Leading producers like Daimler-Benz, Klöckner-Humboldt-Deutz and Metz were now forced to cooperate. As a result of these developments, Daimler-Benz manufactured the Opel Blitz in Mannheim towards the end of the war – not that the company lacked suitable chassis of its own. Mercedes-Benz chassis were represented in all weight categories and served as backbones for virtually all standardized fire-fighting vehicles at the time.
However, the Aviation Ministry had used designations and abbreviations in 1934 which differed from those of the fire-fighting police in 1940. What’s more, the air force had given preference to other types of vehicle than the Ministry of the Interior. The Aviation Ministry, for instance, had specified 26 meter long turntable ladders whereas the 1940 norm provided for ladders in three different lengths: 17, 22 and 32 meters.
On April 30, 1943 new abbreviations came into force, replacing the previous designations and categorizing the different types of vehicle in accordance with a uniform principle. From then on, there were three weight categories for fire-fighting crew vehicles, pump water tenders, turntable ladders and hose carriers.
From motorized extinguisher to fire-fighting crew vehicle
In 1934, the Aviation Ministry had specified three fire tenders: in the category up to 1.5 ton payload, a fire tender trailer was to be attached to a crew carrier; this combination (KzS 8) was not successful and therefore later replaced by a fire tender (KS 8) which in police terminology was known as a light fire-fighting crew vehicle (LLG) and was given the acronym LF 8 in 1943. Daimler-Benz produced 3,800 vehicles of this type until the end of the war, the majority of them with 60 hp six-cylinder M 159 gasoline engines. The pump delivered 1.500 liters of water per minute. Chassis of the Mercedes-Benz L 1500 and L 1500 S type were manufactured in Untertürkheim, parts of the superstructures in the Sindelfingen plant (1941-44).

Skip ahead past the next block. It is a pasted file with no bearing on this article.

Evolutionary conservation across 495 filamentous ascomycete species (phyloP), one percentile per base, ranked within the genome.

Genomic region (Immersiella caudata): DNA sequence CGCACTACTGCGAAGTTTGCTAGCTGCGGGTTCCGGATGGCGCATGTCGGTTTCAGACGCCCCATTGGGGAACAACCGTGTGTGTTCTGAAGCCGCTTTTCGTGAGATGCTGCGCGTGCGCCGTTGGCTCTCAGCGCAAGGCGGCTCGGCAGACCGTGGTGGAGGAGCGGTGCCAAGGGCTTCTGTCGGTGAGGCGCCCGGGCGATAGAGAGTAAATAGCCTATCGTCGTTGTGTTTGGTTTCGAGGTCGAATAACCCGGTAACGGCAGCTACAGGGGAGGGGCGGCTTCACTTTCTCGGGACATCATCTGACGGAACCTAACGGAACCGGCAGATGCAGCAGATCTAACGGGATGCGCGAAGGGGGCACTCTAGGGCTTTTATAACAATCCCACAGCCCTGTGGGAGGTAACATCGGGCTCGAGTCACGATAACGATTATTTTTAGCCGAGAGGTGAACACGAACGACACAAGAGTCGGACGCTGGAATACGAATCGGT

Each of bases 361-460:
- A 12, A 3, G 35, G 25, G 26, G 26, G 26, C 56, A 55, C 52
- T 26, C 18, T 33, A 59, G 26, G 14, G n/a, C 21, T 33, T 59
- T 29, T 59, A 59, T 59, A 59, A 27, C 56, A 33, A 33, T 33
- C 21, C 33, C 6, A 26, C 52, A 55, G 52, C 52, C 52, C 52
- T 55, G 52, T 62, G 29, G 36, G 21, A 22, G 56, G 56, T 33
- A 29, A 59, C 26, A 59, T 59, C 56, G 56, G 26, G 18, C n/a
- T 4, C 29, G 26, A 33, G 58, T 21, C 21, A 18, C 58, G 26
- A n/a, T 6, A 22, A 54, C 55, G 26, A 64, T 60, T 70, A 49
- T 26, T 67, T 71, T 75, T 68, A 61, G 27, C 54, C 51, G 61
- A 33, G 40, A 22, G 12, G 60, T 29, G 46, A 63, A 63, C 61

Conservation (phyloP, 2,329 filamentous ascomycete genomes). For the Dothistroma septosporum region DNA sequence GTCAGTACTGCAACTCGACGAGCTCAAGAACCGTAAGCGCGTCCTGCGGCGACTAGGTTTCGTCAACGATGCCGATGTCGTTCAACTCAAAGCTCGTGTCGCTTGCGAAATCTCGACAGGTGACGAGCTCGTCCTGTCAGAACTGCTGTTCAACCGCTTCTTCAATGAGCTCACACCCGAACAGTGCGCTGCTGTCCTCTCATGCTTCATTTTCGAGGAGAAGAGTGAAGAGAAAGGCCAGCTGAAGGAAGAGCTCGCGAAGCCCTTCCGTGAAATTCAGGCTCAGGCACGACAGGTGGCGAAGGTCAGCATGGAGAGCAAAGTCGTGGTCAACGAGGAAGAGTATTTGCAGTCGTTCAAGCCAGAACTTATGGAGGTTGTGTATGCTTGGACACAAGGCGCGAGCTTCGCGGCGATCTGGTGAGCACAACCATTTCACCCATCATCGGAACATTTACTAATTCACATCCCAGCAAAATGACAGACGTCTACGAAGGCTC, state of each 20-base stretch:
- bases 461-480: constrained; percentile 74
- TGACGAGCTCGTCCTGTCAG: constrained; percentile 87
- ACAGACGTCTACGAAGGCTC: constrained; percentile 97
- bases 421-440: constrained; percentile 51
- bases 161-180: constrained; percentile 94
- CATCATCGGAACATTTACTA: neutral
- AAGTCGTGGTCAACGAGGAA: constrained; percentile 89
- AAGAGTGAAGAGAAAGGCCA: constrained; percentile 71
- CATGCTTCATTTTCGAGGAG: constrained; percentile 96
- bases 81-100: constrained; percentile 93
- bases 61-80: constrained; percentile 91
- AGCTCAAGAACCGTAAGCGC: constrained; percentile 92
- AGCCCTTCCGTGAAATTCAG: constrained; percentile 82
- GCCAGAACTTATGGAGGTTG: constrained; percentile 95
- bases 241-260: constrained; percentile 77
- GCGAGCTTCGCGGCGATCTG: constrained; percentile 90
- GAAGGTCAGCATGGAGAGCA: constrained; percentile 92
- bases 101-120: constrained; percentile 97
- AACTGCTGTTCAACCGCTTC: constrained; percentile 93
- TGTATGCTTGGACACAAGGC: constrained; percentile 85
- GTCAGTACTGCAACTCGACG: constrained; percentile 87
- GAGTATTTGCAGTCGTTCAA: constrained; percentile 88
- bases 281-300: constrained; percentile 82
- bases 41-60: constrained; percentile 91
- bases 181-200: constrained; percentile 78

The heavy-duty fire-fighting crew vehicle (SLG) with three ton payload was the successor to the KS 15 fire tender and later received the acronym LF 15. Its MB L 3000 S chassis came from Mannheim and Gaggenau. Its four-cylinder OM 65/4 diesel engine developed 75 hp. Daimler-Benz produced the fire-fighting equipment for the LF 8 and LF 15 vehicles itself – in Sindelfingen. The pump had a capacity of 2,000 liters per minute and the water jet reached heights of 80 meters at a pressure of eight bar. The vehicle carried a 400 liter water tank for the first attack. In the Daimler-Benz plants, 1,775 three-ton fire-fighting vehicles of this type were manufactured until the end of the war.